1 month ago
How to Make Your House Feel Like Home
I don’t know that I’d call myself an expert on moving or making a house a home. But I’ve learned a thing or two in the 8 homes I’ve lived in over the 11+ years. There were my 5 (rental) apartments in Chicago, and then our Gold Coast condo. And then came our first house, and now, our second (older) home that we’re slowly making our own. It can be daunting not knowing where to start, what to buy, where to budget, or what projects to tackle first. Our new home has been a slow process and won’t be done for years, but we’ve still made the most of the spaces we’re using. Here are some of the ways to make your house feel like home.
How to Make Your House Feel Like Home
Your house (or apartment or condo) isn’t just some place where you go to sleep at night. If you’re a renter, it might not feel “worth it” to make your space feel like it’s yours, but I would have to disagree. You can make reasonable updates that won’t break the bank. And they’ll make a big impact, too. Some of the updates here can be done at different levels depending on your budget or the length of time you plan on staying in your home.
Change out lighting
This is something I’ve done in apartments and in my home, too. If you’re renting, it’s still something you can do, but be sure to hold on to original lighting so you can switch it back when you move out. There are obviously more updates you can make when you own – we installed sconces next to our fireplace which is a more “involved” project since it involves opening walls and wiring.
If you aren’t up for changing out lighting fixtures, consider plug-in sconces and invest in some table and floor lamps. I usually try to avoid overhead lighting since it’s a bit more harsh, and stick with lamps and softer/warmer lighting.
Change out hardware
The hardware you change out will depend on whether you rent or own. It’s easy to change out bathroom and kitchen knobs. We always keep any great, antique doorknobs, which is what we’re doing in our current home. A few rooms were part of an addition so we do plan on changing out those knobs. In our last home, we added new doors and knobs, and it really made such a difference.
Add window treatments
When it comes to adding window treatments, here are levels of investment and work. I would usually just add simple panels from West Elm or Pottery Barn in my rentals. You can take your rods with you and patch holes when you leave! It’s really not that bad and makes such a difference. When I purchased my first house, we added woven shades from Hunter Douglas, and in our newest home, had custom curtains and roman shades made. That was a project, but this is a long-term home for us, so it felt worth it.
Hang something on the walls
This stairway felt so empty before we added art to the walls. Nothing says “no one lives here” like a bunch of empty walls. Even if you paint, adding photographs, paintings, sketches, and mirrors is a wonderful way to make your house feel like home. And your art doesn’t have to cost a fortune. There are lots of beautiful and affordable options to choose from.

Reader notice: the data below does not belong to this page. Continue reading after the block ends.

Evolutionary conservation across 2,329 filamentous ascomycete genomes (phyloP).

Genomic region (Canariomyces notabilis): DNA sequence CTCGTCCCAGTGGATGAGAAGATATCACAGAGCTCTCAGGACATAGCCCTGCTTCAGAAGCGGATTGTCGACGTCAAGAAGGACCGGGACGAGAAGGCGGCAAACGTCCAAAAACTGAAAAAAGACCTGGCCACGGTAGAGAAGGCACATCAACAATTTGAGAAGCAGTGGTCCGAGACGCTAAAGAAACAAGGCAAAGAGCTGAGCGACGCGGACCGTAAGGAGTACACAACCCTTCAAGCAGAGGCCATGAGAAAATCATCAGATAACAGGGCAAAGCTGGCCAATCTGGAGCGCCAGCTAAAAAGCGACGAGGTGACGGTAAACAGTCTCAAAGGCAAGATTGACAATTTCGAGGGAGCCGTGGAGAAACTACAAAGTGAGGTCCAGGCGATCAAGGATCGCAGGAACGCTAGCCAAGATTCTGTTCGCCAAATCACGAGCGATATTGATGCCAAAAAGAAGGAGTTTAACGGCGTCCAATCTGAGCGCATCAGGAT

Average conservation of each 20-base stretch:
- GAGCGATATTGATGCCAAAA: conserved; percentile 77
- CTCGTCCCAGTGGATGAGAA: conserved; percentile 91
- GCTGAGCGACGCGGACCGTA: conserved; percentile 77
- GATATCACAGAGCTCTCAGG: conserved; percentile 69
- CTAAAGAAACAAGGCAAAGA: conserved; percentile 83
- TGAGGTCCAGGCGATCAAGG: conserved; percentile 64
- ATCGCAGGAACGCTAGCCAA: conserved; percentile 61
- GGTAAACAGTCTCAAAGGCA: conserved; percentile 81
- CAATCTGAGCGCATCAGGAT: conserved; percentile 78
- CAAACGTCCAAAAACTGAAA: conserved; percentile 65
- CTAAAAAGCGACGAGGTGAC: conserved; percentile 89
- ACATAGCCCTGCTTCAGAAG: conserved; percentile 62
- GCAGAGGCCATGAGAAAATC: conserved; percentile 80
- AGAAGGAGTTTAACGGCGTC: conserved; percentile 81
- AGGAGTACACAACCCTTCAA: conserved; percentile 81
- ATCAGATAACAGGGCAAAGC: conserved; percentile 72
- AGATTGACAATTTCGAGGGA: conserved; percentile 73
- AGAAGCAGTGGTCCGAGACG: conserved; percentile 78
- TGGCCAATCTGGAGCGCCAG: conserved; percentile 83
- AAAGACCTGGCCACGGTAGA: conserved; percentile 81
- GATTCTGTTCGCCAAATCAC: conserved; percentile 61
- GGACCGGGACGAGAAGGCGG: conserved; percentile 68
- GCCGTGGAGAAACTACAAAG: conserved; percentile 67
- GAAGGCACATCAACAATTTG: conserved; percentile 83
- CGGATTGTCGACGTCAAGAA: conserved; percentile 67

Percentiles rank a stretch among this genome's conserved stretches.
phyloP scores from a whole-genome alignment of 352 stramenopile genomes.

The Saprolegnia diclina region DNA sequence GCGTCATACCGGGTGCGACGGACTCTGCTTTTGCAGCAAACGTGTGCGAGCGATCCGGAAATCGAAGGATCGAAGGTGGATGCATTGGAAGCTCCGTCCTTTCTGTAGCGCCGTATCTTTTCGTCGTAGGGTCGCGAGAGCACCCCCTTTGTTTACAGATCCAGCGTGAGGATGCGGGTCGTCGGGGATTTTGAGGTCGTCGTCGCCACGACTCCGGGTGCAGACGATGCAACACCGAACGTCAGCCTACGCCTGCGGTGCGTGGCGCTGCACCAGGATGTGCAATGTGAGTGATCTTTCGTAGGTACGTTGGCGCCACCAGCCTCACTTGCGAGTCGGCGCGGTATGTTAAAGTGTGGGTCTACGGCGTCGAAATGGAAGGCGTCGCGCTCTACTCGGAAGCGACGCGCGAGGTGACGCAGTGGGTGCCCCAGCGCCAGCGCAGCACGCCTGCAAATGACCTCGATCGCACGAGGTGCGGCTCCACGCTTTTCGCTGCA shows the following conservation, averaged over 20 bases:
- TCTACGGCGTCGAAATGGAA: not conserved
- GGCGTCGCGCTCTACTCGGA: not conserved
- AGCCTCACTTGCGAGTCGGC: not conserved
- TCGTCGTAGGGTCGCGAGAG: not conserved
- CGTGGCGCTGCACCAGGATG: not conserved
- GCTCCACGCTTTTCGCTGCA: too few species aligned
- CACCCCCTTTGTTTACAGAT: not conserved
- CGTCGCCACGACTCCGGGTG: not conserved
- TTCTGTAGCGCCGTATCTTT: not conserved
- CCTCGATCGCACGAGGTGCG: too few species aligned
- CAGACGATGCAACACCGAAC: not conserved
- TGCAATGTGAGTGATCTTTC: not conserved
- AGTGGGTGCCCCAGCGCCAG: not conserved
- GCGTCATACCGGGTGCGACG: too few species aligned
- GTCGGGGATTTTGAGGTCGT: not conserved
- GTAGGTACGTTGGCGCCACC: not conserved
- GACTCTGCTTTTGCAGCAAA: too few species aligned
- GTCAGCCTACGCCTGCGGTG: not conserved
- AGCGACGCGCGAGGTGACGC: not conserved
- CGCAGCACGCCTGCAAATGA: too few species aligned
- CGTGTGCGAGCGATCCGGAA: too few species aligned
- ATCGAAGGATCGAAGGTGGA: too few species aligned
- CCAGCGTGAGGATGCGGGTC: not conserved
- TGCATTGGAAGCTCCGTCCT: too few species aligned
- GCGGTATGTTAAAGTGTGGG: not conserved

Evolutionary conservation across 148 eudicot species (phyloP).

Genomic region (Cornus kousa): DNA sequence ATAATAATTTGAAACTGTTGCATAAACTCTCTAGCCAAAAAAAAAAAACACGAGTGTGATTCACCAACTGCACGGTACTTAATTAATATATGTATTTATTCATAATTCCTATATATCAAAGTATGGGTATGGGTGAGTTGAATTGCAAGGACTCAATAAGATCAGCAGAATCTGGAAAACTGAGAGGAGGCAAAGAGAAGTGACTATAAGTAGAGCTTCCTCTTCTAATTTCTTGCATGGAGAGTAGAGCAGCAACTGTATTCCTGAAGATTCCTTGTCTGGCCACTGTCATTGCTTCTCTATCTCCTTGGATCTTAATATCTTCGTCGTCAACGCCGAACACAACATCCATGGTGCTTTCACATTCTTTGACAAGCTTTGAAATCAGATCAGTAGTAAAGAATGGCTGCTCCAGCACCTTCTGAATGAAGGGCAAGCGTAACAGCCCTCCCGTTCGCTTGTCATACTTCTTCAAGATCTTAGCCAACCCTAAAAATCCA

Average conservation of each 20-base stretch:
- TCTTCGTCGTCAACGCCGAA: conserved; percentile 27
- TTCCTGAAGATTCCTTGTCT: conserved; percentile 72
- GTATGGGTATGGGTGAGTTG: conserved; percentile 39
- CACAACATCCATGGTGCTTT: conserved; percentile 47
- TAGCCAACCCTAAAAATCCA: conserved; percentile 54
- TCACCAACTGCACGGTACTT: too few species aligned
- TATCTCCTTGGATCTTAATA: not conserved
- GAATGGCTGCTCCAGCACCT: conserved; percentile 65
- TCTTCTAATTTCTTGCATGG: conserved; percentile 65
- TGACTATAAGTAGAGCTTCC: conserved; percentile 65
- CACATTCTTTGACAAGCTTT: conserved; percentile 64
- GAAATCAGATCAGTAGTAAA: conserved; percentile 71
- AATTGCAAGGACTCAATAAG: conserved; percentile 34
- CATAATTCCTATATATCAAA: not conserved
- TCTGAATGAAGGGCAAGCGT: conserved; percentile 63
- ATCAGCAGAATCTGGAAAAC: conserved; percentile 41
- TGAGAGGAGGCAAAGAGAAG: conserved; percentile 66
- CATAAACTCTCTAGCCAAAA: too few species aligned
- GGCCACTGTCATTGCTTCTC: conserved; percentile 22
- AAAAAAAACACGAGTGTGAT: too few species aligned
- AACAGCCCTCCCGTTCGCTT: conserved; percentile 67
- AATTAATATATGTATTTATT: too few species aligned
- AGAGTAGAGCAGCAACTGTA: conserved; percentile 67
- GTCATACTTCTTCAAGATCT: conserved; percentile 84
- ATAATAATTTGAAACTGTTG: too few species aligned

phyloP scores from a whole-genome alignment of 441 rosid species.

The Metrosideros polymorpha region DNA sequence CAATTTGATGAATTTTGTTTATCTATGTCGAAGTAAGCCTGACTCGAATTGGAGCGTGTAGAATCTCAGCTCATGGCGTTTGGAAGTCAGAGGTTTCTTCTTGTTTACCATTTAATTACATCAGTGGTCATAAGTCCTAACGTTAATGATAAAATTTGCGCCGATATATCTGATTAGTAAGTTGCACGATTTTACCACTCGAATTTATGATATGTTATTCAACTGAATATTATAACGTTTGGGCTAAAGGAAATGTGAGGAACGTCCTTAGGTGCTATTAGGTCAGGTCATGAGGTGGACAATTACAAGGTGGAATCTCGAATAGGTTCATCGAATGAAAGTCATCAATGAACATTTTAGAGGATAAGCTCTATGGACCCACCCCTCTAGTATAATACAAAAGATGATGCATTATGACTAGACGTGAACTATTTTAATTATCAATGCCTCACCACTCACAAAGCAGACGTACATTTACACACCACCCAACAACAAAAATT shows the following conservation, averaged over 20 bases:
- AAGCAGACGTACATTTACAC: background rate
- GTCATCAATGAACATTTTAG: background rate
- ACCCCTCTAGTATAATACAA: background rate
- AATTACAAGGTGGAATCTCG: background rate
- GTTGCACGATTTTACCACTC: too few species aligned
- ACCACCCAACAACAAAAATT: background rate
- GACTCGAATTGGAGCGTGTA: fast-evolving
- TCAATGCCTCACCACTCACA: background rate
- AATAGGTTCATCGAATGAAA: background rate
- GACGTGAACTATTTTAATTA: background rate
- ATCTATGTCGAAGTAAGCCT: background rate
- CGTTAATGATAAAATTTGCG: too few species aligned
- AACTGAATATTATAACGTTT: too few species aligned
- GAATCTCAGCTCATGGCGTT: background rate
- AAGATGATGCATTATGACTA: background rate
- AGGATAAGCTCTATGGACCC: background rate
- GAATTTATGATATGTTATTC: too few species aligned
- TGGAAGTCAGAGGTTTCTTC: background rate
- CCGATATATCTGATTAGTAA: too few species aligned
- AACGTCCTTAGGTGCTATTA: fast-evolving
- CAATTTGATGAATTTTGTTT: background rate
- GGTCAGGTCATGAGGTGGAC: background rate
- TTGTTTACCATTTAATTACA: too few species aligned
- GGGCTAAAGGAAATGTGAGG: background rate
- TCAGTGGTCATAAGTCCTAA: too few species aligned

Paint or Wallpaper
You aren’t always allowed to paint in a rental, but can do it if you’re willing to change the paint back at the end of the lease. I’ve never really had an issue if and when I’ve wanted to paint. My last house was all white except for a very dark green (almost black) bathroom. And we just painted the living room green in our current home. Adding wallpaper really made some of the rooms in our home our own.
Add cozy accessories and accents
This is another way to make things feel cozy and like they’re your own. Just imagine this room without the pillows, flowers, or woven tray. Make the shelves look a little more sparse, too and it’s just kind of sad and empty. Adding different textures and inviting elements makes a house feel like home.
Add some plants and florals
I just love greenery. Fig trees have always been my go-to because they’re so easy to keep alive. Any tree (fig, olive etc…) will bring life into your home. And any time I shop at Trader Joe’s I’ll pick up some fresh flowers. My go-to’s are hydrangea, tulips, ranunculus, peonies, or some fresh eucalyptus. I love hyacinths when they’re in season, too.
Make the closet and pantry your own
This might seem insignificant, but I am telling you – there is something about knowing where everything is that feels really good. When everything has a place and you have an organization “system” your house is sure to feel like its yours. When it comes to organizing your closet, it can be as simple as making sure your hangers are cohesive and that the closet isn’t overstuffed. Nice baskets, containers, and labels do really help things feel…better. And again, purging and only keeping the pieces and items you actually use makes a huge difference.
Our entry cabinets were actually from IKEA (details here) and they served as the mini-mudroom we didn’t have. If your home is short on a coat closet like ours was, there are ways to work around it so the space serves you. And when your home serves you, it feels like your home. When there’s a place for everything and things make sense, it will feel more like your space.
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